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Articles by Duanqing Pei
Total Records ( 3 ) for Duanqing Pei
  Zhe Wang , Tianhua Ma , Xiaoke Chi and Duanqing Pei
  Nanog was identified by its ability to sustain the LIF-independent self-renewal of mouse embryonic stem (ES) cells and has recently been shown to play a role in reprogramming adult fibroblasts into pluripotent stem cells. However, little is known about the structural basis of these remarkable activities of Nanog. We have previously identified an unusually strong transactivator named CD2 at its C terminus. Here we demonstrate that CD2 is required for Nanog to mediate ES cell self-renewal. Furthermore, deletion and point mutation analysis revealed that CD2 relies on at least seven aromatic amino acid residues to generate its potent transactivating activity. A mutant Nanog bearing alanine substitutions for these seven residues fails to confer LIF-independent self-renewal in mouse ES cells. Substitution of CD2 by the viral transactivator VP16 gave rise to Nanog-VP16, which is 10 times more active than wild-type Nanog in ES cells. Surprisingly, the expression of Nanog-VP16 in mouse ES cells induces differentiation and is thus unable to sustain LIF-independent self-renewal for mouse ES cells. Taken together, our results demonstrate that the CD2 domain of Nanog is a unique transactivator that utilizes aromatic residues to confer specific activity absolutely required for ES self-renewal.
  Dajiang Qin , Yi Gan , Kaifeng Shao , Hao Wang , Wen Li , Tao Wang , Wenzhi He , Jianyong Xu , Yu Zhang , Zhaohui Kou , Lingwen Zeng , Guoqing Sheng , Miguel A. Esteban , Shaorong Gao and Duanqing Pei
  Induced pluripotent stem cell technology, also termed iPS, is an emerging approach to reprogram cells into an embryonic stem cell-like state by viral transduction with defined combinations of factors. iPS cells share most characteristics of embryonic stem cells, counting pluripotency and self-renewal, and have so far been obtained from mouse and humans, including patients with genetic diseases. Remarkably, autologous transplantation of cell lineages derived from iPS cells will eliminate the possibility of immunological rejection, as well as current ethical issues surrounding human embryonic stem cell research. However, before iPS can be used for clinical purposes, technical problems must be overcome. Among other considerations, full and homogeneous iPS reprogramming is an important prerequisite. However, despite the fact that cells from several mouse tissues can be successfully induced to iPS, the overall efficiency of chimera formation of these clones remains low even if selection for Oct4 or Nanog expression is applied. In this report, we demonstrate that cells from the mouse meningeal membranes express elevated levels of the embryonic master regulator Sox2 and are highly amenable to iPS. Meningeal iPS clones, generated without selection, are fully and homogeneously reprogrammed based on DNA methylation analysis and 100% chimera competent. Our results define a population of somatic cells that are ready to undergo iPS, thus highlighting a very attractive cell type for iPS research and application.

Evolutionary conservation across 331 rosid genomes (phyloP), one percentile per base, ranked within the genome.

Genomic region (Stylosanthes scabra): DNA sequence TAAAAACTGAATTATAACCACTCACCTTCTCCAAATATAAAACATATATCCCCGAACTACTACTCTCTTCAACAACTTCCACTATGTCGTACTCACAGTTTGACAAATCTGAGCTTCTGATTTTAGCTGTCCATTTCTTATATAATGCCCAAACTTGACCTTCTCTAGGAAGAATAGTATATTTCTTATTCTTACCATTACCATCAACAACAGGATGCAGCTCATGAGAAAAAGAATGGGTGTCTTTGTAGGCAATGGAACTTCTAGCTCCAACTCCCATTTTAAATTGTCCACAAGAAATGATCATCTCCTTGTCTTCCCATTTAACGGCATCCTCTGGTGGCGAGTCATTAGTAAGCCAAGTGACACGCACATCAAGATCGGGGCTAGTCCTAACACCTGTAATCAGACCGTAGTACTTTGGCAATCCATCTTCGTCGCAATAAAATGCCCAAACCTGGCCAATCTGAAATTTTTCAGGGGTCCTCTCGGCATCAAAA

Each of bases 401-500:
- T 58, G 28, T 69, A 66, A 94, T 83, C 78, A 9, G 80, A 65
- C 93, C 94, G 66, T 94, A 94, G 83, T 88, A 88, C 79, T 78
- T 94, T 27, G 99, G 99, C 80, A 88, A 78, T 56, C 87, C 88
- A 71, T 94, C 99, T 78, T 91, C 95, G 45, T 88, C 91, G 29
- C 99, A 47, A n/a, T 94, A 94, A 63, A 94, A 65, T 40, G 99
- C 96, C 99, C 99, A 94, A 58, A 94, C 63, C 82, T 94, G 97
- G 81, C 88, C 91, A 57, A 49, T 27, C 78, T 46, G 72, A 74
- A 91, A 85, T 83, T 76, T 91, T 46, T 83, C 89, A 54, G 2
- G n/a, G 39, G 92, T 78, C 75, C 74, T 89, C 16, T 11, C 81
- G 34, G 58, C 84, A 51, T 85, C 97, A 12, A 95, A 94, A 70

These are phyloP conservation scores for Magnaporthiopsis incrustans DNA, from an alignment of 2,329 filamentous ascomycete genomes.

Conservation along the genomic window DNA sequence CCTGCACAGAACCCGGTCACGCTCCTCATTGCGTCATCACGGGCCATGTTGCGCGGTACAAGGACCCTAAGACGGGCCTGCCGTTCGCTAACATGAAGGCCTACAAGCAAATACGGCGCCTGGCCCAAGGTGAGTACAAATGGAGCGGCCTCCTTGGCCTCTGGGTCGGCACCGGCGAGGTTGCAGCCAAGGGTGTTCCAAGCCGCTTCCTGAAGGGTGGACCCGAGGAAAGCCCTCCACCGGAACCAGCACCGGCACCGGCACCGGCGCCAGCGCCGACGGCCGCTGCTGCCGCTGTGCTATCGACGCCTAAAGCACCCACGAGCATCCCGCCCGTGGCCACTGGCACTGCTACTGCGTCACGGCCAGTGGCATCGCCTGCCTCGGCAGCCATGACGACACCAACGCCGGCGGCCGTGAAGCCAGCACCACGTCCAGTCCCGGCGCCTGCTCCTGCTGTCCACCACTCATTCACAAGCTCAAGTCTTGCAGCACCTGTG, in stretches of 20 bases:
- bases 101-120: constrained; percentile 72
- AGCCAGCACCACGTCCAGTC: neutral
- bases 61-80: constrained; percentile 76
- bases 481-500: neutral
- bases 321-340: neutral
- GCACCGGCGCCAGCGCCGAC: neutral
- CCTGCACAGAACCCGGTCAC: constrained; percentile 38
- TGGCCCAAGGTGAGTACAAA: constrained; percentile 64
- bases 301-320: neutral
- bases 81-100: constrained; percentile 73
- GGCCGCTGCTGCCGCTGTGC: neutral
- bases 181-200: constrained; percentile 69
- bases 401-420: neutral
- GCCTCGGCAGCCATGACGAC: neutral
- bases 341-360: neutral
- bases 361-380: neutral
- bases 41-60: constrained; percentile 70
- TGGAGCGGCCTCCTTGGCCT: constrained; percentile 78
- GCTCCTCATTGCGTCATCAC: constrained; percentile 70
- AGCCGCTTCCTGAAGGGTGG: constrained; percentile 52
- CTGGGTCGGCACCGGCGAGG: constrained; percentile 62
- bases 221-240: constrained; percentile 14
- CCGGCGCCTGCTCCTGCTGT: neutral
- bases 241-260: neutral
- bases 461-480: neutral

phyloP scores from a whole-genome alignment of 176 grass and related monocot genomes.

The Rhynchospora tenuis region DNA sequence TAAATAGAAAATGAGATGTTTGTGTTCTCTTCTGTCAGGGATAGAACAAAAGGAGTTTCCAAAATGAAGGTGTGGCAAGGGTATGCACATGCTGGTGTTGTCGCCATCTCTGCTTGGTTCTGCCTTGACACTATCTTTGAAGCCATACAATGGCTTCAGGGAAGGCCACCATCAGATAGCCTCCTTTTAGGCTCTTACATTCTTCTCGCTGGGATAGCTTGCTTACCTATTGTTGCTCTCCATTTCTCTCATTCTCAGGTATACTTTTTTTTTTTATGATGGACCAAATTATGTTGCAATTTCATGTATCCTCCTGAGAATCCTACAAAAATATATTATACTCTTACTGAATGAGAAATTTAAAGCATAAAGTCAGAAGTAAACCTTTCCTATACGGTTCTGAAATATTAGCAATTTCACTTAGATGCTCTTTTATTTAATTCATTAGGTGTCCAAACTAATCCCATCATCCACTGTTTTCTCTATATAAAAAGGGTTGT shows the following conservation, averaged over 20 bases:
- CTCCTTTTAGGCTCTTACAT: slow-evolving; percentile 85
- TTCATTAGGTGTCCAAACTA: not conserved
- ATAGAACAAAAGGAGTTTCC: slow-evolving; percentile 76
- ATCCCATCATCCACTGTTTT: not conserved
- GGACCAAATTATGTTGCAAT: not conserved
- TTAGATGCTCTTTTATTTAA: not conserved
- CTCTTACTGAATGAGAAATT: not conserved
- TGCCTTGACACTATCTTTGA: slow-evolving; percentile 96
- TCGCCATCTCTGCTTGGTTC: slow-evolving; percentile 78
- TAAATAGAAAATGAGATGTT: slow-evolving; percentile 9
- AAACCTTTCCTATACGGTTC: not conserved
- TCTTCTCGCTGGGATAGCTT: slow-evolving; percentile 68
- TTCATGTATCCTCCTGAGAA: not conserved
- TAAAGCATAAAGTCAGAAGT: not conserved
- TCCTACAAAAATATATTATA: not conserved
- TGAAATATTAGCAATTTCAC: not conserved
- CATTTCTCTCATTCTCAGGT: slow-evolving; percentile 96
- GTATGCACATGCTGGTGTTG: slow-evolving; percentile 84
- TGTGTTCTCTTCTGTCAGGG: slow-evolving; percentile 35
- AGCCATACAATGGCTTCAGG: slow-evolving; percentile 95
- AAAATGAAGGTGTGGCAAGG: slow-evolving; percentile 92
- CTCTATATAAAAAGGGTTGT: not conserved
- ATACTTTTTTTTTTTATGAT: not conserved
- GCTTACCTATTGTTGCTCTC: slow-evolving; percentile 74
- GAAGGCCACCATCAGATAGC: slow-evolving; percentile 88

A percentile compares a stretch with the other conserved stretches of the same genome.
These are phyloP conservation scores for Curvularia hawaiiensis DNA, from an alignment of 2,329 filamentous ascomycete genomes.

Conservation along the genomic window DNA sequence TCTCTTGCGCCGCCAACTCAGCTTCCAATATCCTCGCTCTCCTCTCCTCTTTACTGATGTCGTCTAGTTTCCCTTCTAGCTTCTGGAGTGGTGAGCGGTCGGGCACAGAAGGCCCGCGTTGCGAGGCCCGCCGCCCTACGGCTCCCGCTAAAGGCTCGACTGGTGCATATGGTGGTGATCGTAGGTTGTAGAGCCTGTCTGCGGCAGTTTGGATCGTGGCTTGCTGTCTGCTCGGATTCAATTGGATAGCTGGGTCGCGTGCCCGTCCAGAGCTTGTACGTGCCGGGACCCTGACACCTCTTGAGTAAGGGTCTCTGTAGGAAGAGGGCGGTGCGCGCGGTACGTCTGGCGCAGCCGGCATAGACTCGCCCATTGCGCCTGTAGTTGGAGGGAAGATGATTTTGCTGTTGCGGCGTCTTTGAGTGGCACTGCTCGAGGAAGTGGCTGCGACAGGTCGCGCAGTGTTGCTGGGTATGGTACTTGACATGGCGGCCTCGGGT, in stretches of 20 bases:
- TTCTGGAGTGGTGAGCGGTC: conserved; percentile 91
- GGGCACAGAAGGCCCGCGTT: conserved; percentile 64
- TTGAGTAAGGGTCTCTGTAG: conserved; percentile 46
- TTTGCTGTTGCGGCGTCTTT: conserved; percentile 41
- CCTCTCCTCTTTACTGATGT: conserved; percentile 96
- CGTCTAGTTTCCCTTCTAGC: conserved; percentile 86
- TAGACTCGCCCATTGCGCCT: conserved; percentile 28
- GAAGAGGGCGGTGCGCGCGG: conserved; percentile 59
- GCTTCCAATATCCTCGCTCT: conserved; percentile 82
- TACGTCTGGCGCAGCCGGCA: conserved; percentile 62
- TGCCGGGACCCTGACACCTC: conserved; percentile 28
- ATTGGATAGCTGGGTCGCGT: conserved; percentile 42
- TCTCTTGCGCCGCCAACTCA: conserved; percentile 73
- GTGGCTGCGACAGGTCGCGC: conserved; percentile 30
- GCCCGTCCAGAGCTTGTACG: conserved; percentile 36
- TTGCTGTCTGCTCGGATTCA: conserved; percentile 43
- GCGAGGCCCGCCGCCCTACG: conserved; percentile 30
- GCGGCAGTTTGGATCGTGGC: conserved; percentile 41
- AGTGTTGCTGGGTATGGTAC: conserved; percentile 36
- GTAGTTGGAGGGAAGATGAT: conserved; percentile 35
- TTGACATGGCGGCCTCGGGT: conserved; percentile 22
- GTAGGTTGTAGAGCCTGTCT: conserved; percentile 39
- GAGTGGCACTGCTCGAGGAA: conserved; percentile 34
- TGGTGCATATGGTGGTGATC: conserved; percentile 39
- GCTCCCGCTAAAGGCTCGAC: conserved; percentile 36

Xiaofei Zhang , Juan Zhang , Tao Wang , Miguel A. Esteban and Duanqing Pei
  The genetic program of embryonic stem (ES) cells is orchestrated by a core of transcription factors that has OCT4, SOX2, and NANOG as master regulators. Protein levels of these core factors are tightly controlled by autoregulatory and feed-forward transcriptional mechanisms in order to prevent early differentiation. Recent studies have shown that knockdown of Esrrb (estrogen-related-receptor β), a member of the nuclear orphan receptor family, induces differentiation of mouse ES cells cultured in the presence of leukemia inhibitory factor. It was however not known how knocking down Esrrb exerts this effect. Herein we have identified two ESRRB binding sites in the proximal 5'-untranslated region of the mouse Oct4 gene, one of which is in close proximity to a NANOG binding site. Both ESRRB and NANOG are necessary for maintaining the activity of this promoter in ES cell lines. We have also demonstrated that the two transcription factors interact through their DNA binding domains. This interaction reciprocally modulates their transcriptional activities and may be important to fine-tune ES cell pluripotency. Supporting all of these data, stable transfection of Esrrb in ES cell lines proved sufficient to sustain their characteristics in the absence of leukemia-inhibitory factor. In summary, our experiments help to understand how Esrrb coordinates with Nanog and Oct4 to activate the internal machinery of ES cells.
 
 
 
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